In response to an evident lack of accurate data and research needed to effectively manage North Carolina’s coastal resources, a coalition of business leaders, fishers, and concerned citizens devised plans for an innovative, science and education-focused 501(C)3 nonprofit organization.
On May 18, 2018, the North Carolina Marine & Estuary Foundation was founded and permitted to accept tax-deductible contributions from other nonprofits, charities, corporations, and individuals supporting to support its mission: to build world-class fisheries and thriving economies.
The North Carolina Marine & Estuary Foundation partnered with the North Carolina Collaboratory and acclaimed coastal-focused researchers to develop a nationwide assessment of marine fisheries and coastal resource management.
The Foundation and its research partners conducted in-depth interviews with high-ranking senior fisheries administrators from 20 out of 23 coastal states. This included seven chiefs or deputy chiefs, 12 directors, one assistant director, two commissioners, one assistant secretary, and six other distinguished senior administrators.
The North Carolina Marine & Estuary Foundation accomplished several remarkable feats, such as launching its website, establishing digital communication outlets, and securing a federal trademark for its tagline, Think Coastal®.
Atlantic Tarpon Advocacy
The Foundation disseminated peer-reviewed research and data regarding the migration of Atlantic Tarpon. On March 17, 2021, the North Carolina Marine Fisheries Commission rule 15A NCAC 03M .0509, as amended, prohibits the possession of Tarpon and makes it illegal to gaff, spear, or puncture Tarpon by any method other than hook and line.
On June 25, 2021, a significant milestone was achieved as the Foundation unveiled its Nationwide Assessment. This monumental step marked the initiation of comprehensive research into coastal resource management practices, encompassing crucial topics such as limited entry, gamefish designations, stocking programs, gear prohibitions, quota allocations, and dredging applications.
On July 22nd, 2021, On July 22nd, 2021, the Foundation debuted its ArcGIS Marine Map™ providing detailed knowledge of North Carolina’s coastal watersheds.
Enhanced Coastal Access
On June 1, 2022, the Foundation partnered with the North Carolina Wildlife Resources Commission to support public fishing and coastal access by improving five of the coast’s largest public boating facilities, including Manns Harbor (Croatan Sound, Dare County), Swan Quarter (Pamlico Sound, Hyde County), Beaufort (Taylor’s Creek, Carteret County), Snow’s Cut (ICW near Carolina Beach, New Hanover County), and Oak Island (ICW near Southport, Brunswick County).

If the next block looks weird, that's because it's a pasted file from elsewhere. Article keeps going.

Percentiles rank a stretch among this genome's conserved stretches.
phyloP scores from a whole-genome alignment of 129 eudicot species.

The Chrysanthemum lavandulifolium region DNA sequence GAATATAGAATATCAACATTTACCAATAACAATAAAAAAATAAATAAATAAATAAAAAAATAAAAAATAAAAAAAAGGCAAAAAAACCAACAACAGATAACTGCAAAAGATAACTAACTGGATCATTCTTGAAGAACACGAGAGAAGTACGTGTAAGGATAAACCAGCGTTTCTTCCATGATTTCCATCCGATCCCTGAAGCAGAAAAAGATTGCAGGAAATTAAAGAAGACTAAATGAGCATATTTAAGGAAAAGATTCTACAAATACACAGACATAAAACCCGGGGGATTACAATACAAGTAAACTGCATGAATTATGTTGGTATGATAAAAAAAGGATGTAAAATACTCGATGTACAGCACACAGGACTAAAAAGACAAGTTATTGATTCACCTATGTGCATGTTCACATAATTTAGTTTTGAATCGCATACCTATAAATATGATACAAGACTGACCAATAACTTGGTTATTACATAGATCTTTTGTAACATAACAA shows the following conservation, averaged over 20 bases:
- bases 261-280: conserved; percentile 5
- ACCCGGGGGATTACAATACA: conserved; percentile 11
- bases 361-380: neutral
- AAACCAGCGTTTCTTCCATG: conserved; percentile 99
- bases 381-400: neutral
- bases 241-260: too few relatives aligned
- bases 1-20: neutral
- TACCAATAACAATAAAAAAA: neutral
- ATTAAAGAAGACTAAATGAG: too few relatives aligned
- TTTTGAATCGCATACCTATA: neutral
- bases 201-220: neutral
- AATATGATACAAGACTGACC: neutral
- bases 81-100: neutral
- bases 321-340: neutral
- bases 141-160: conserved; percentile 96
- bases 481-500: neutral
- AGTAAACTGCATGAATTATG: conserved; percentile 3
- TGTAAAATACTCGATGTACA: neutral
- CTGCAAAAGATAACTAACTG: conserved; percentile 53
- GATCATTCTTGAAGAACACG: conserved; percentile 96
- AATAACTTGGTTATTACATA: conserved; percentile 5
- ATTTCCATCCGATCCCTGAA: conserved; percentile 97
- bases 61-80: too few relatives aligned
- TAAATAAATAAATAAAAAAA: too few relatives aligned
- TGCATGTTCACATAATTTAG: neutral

The Foundation completed an internal research study on the administrative structure of fisheries management in North Carolina. The study aimed to resolve confusion and explore decision-making processes involving a diverse range of entities at both State and Federal levels.
On February 8th, 2022, the Foundation launched its proprietary stock status indicator, FINDEX®. The cutting-edge metric empowers the public and policymakers with real-time data on North Carolina’s coastal fisheries, serving as an invaluable guide to achieving world-class fisheries.
Striped Bass Restoration
In 2023, the Foundation joined forces with the NC Wildlife Resources Commission and the NC Division of Marine Fisheries to stock over 2 million fish and initiate a 3-year collective effort to revive the state’s most depleted coastal fishery: Roanoke River-Albemarle Sound Striped Bass.
Mandatory Harvest Reporting
On September 22, 2023, the NC General Assembly passed groundbreaking harvest reporting legislation that will fill data gaps to better understand how fish are harvested from our coastal waters. A premier part of the Foundation’s policy is now on the verge of changing our fisheries landscape for the first time in more than two decades.